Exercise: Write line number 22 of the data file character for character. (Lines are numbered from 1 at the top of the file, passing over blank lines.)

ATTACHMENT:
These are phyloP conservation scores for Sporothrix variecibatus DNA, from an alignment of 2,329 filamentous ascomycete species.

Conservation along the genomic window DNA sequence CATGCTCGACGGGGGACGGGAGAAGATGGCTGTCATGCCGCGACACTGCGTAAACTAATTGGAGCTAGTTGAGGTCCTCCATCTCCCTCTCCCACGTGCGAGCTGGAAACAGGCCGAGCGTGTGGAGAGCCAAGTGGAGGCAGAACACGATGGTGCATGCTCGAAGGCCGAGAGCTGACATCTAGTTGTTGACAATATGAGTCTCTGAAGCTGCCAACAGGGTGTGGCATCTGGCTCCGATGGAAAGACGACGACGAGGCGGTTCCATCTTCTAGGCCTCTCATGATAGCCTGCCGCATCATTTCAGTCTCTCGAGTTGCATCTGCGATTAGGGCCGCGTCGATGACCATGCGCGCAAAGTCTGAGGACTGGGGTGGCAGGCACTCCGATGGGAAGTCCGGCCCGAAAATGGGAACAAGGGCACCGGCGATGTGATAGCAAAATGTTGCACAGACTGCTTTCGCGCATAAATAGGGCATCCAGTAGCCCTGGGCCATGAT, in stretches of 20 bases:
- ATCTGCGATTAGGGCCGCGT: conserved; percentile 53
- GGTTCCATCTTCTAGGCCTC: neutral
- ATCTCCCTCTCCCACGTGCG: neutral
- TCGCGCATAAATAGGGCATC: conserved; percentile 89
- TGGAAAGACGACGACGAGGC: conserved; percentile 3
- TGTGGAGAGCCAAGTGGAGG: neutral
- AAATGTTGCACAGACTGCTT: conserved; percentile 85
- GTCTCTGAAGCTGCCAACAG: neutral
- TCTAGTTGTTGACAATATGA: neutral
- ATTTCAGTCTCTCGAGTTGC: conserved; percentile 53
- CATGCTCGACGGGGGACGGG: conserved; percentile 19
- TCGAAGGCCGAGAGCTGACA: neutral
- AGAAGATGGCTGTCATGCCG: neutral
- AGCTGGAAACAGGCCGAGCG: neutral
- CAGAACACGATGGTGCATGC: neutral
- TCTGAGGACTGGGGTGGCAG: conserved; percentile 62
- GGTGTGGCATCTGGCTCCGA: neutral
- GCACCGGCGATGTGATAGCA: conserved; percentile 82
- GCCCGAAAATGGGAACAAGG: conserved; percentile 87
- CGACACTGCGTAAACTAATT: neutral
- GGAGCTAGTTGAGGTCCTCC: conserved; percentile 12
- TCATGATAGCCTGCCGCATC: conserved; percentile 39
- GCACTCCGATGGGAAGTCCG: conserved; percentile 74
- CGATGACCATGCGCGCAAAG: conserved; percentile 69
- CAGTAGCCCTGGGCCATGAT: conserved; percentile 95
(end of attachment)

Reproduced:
- CGACACTGCGTAAACTAATT: neutral